3.4. Service Operations and States

download PDF
The following operations apply to both services and virtual machines, except for the migrate operation, which only works with virtual machines.

3.4.1. Service Operations

The service operations are available commands a user may call to apply one of five available actions, defined in the following list.
  • enable — start the service, optionally on a preferred target and optionally according to failover domain rules. In absence of either, the local host where clusvcadm is run will start the service. If the original start fails, the service behaves as though a relocate operation was requested (see below). If the operation succeeds, the service is placed in the started state.
  • disable — stop the service and place into the disabled state. This is the only permissible operation when a service is in the failed state.
  • relocate — move the service to another node. Optionally, the administrator may specify a preferred node to receive the service, but the inability for the service to run on that host (for example, if the service fails to start or the host is offline) does not prevent relocation, and another node is chosen. RGManager attempts to start the service on every permissible node in the cluster. If no permissible target node in the cluster successfully starts the service, the relocation fails and the service is attempted to be restarted on the original owner. If the original owner cannot restart the service, the service is placed in the stopped state.
  • stop — stop the service and place into the stopped state.
  • migrate — migrate the virtual machine to another node. The administrator must specify a target node. Depending on the failure, a failure to migrate may result with the virtual machine in the failed state or in the started state on the original owner. The freeze Operation

RGManager can freeze services. Doing so allows users to upgrade RGManager, CMAN, or any other software on the system while minimizing down-time of RGManager-managed services.
It also allows maintenance of parts of RGManager services. For example, if you have a database and a web server in a single RGManager service, you may freeze the RGManager service, stop the database, perform maintenance, restart the database, and unfreeze the service. Service Behaviors when Frozen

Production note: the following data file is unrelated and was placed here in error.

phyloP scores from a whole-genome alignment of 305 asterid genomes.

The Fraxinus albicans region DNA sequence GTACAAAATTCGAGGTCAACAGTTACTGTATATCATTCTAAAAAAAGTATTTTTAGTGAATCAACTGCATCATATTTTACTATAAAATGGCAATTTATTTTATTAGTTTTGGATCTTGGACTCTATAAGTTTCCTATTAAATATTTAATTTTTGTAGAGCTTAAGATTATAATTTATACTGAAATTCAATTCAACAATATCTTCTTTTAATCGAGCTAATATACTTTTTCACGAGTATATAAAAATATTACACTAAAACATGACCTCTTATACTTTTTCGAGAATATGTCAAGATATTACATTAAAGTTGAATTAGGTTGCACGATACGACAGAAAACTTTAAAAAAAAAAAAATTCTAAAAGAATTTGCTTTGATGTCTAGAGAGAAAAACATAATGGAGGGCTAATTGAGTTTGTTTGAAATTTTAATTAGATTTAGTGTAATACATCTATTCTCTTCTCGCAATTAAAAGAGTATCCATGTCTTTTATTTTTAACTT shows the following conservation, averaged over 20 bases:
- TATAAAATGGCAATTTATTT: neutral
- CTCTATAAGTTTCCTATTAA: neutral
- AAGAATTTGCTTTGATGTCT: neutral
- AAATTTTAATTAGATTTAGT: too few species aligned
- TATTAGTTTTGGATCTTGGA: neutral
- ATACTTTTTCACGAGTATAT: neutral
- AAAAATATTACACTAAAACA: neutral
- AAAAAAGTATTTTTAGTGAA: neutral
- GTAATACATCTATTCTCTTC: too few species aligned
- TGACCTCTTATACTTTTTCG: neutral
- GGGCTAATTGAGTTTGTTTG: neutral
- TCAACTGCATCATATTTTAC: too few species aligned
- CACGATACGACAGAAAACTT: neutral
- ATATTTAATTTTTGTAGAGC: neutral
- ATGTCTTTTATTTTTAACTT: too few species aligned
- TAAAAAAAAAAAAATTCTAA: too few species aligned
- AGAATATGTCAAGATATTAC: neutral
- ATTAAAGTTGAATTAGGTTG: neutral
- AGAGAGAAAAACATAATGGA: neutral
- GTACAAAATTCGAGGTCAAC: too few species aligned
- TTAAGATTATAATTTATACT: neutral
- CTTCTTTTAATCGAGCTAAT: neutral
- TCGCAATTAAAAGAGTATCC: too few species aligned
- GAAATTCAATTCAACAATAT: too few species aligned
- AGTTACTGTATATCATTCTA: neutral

• status checks are disabled
  • start operations are disabled
  • stop operations are disabled
  • Failover will not occur (even if you power off the service owner)


Failure to follow these guidelines may result in resources being allocated on multiple hosts.
  • You must not stop all instances of RGManager when a service is frozen unless you plan to reboot the hosts prior to restarting RGManager.
  • You must not unfreeze a service until the reported owner of the service rejoins the cluster and restarts RGManager.

3.4.2. Service States

The following list defines the states of services managed by RGManager.
  • disabled — The service will remain in the disabled state until either an administrator re-enables the service or the cluster loses quorum (at which point, the autostart parameter is evaluated). An administrator may enable the service from this state.
  • failed — The service is presumed dead. This state occurs whenever a resource's stop operation fails. An administrator must verify that there are no allocated resources (mounted file systems, and so on) prior to issuing a disable request. The only action which can take place from this state is disable.
  • stopped — When in the stopped state, the service will be evaluated for starting after the next service or node transition. This is a very temporary measure. An administrator may disable or enable the service from this state.
  • recovering — The cluster is trying to recover the service. An administrator may disable the service to prevent recovery if desired.
  • started — If a service status check fails, recover it according to the service recovery policy. If the host running the service fails, recover it following failover domain and exclusive service rules. An administrator may relocate, stop, disable, and (with virtual machines) migrate the service from this state.


Other states, such as starting and stopping are special transitional states of the started state.
Red Hat logoGithubRedditYoutubeTwitter


Try, buy, & sell


About Red Hat Documentation

We help Red Hat users innovate and achieve their goals with our products and services with content they can trust.

Making open source more inclusive

Red Hat is committed to replacing problematic language in our code, documentation, and web properties. For more details, see the Red Hat Blog.

About Red Hat

We deliver hardened solutions that make it easier for enterprises to work across platforms and environments, from the core datacenter to the network edge.

© 2024 Red Hat, Inc.